Yes. Malignant is one of my favourite labels that releases this kind of music. Just to be among the fine roster of projects on the label was an amazing step for myself.
You often got compared to Raison D’être. Do you see sense in this?
Maybe. I am a bit unsure about the comparison, but I can embrace it.Peter Andersson is a very talented individual who has been creating dark ambient since the early 90’s. He has laid down a strong foundation of inspiration for many projects that become part of the dark ambient music scene. I am a fan of Raison D’être as well as other great projects out there, but I do not feel that it influences my music. I strive to be individualistic and let the internal creativity guide my desire to create something unique.
What’s your favourite record of all time and please state why.
It is really hard for me to place one great album over another. I like so many albums for their uniqueness, emotion, creativity, and depth. The one album that will probably stay with me forever would have to be "Cathedron" by Sephiroth (1999). That album has so much intensity and biting energy while touching on the bleak coldness of solitude. This album is a MUST for any dark ambient music collection. It’s very hard to find this album since it has been out of print for some time now.
With whom wouldn’t you mind to be alone with in an elevator for 8 hours and what would you do then?
The one person that I would want to be stuck in an elevator with would be my girlfriend I'm 11 years with. We have such a great rapport with each other, that our conversations always manage to have overtones of depth and metaphysical open-mindedness.
Being in an elevator for 8 hours, we would probably discuss the constructs of the universe and how we as "humans" play a role in this great theatre of the mind.
A special message to our readers could be...
Please, if you enjoy any type of music from small indie labels, try to buy the music. Music that is purchased gives the artists and small labels the funds to continue producing music that is often disregarded by the main stream media. Independent labels and artists are into this music because we love it, rather than trying to become prostitutes for the mega media machine.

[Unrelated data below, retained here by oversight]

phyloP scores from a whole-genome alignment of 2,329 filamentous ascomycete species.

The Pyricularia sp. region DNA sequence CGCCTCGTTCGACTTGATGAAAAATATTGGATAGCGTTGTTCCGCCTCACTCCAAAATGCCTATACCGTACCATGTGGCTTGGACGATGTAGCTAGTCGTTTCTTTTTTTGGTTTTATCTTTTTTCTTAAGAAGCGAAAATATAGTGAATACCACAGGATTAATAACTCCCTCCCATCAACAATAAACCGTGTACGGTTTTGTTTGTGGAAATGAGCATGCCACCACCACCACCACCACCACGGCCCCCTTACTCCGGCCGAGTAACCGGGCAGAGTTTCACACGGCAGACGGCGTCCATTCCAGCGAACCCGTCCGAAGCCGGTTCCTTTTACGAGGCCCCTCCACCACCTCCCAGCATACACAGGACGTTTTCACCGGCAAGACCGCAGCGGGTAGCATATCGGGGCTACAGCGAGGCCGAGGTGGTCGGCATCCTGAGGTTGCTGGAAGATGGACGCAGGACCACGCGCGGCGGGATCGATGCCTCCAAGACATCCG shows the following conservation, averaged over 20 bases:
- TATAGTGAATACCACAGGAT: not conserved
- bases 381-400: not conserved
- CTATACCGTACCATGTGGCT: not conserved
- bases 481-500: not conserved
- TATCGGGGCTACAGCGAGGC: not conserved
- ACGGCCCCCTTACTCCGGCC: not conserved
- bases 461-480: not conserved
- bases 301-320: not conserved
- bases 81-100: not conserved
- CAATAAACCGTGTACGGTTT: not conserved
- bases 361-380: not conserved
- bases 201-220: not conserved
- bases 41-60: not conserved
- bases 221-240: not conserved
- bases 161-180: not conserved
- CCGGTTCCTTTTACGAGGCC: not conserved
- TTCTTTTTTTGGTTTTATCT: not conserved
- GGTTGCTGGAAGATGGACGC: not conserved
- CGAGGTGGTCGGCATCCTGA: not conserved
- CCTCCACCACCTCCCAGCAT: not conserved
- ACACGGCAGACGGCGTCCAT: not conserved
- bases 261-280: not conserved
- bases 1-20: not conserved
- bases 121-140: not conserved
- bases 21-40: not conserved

VIVE LA FÊTE • Everything is coming back one day, so it doesn’t surprise me that all of a sudden people seem to be open for the ‘80s.
SIXTH JUNE • We play music, and mostly with synths, that’s true but we wouldn’t call it minimal
NECRO FACILITY • We never did this for the money, as cliché as it might sound. We do this because we love to play the music that we do.
ROME • Nothing good ever came from looking back.
PRINCIPE VALIENTE • The darker edge is something that comes out naturally when we rehearse
FELIX MARC • Your lyrics seem to be quite important. I hear a man who’s not very happy the way things are in this world.
TRAFFIC AM • I'm happy to have grown up in the 80's. A decade of musical innovation, a time when everything seemed to be possible.
THE GODFATHERS • It's amazing to wake up in Chicago, New York, Madrid, Berlin, Amsterdam, Athens, Brussels or wherever instead of London.
JOHN FOXX • Thirty years ago there were perhaps six or seven interesting bands or musicians – now there are many more.
DAYBED • We’re the generation that is rediscovering early 80s synth music. We love it, but we hope to reinterpret it a bit.